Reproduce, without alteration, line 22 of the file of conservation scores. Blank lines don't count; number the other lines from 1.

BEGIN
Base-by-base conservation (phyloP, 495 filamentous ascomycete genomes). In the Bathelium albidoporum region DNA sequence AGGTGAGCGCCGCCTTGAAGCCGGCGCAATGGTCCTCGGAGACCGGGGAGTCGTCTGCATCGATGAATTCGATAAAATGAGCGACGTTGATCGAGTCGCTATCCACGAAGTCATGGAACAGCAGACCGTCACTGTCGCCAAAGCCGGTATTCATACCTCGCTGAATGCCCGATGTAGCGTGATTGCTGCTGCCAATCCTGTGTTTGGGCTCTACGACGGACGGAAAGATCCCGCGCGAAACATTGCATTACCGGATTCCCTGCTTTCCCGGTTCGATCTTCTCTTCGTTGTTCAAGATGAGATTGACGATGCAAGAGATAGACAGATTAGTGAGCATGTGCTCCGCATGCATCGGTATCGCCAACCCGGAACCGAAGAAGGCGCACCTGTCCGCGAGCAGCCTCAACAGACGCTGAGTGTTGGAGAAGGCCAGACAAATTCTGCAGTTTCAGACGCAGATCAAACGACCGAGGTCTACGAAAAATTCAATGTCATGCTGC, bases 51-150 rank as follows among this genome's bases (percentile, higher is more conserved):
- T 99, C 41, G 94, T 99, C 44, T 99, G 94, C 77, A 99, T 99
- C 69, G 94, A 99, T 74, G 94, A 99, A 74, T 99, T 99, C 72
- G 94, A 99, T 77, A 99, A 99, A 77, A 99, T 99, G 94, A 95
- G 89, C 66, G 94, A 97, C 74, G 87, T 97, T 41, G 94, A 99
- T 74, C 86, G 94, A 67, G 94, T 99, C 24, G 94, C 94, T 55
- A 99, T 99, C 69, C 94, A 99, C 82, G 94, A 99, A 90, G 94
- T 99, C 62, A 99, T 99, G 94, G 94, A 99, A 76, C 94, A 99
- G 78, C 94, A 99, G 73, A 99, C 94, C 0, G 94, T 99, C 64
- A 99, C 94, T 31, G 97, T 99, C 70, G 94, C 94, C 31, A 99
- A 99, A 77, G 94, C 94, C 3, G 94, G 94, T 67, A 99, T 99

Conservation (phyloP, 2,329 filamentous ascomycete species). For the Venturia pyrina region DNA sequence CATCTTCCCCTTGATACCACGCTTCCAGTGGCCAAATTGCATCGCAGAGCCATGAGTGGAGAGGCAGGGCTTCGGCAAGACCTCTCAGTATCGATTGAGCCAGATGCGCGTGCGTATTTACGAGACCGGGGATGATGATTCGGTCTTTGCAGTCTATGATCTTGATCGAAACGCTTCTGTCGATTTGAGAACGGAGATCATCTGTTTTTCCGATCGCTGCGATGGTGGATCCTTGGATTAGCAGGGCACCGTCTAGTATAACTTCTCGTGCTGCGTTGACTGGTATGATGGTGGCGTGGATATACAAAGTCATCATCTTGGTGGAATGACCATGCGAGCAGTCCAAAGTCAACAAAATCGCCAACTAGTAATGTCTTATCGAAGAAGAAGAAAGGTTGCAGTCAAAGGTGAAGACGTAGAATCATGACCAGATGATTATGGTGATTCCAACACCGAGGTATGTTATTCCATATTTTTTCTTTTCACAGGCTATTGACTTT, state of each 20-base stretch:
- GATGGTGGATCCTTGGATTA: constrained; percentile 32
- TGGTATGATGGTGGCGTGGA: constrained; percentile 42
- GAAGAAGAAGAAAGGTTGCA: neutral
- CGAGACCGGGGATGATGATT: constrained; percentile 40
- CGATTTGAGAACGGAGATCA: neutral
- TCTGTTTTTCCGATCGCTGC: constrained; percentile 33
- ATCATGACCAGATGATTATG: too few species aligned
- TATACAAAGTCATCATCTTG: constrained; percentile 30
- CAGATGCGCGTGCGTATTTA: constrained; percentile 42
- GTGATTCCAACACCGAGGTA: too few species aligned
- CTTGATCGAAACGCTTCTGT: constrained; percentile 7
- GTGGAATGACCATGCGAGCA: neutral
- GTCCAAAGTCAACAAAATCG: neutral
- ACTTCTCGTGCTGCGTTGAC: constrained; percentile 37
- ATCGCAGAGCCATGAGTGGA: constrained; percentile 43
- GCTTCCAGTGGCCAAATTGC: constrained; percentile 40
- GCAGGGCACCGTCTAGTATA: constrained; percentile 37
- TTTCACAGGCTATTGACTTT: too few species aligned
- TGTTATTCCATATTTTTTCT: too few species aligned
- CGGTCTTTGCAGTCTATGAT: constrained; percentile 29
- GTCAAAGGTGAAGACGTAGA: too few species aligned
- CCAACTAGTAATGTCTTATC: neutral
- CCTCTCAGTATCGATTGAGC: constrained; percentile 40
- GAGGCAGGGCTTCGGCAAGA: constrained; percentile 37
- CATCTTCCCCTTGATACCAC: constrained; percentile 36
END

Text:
- GTGATTCCAACACCGAGGTA: too few species aligned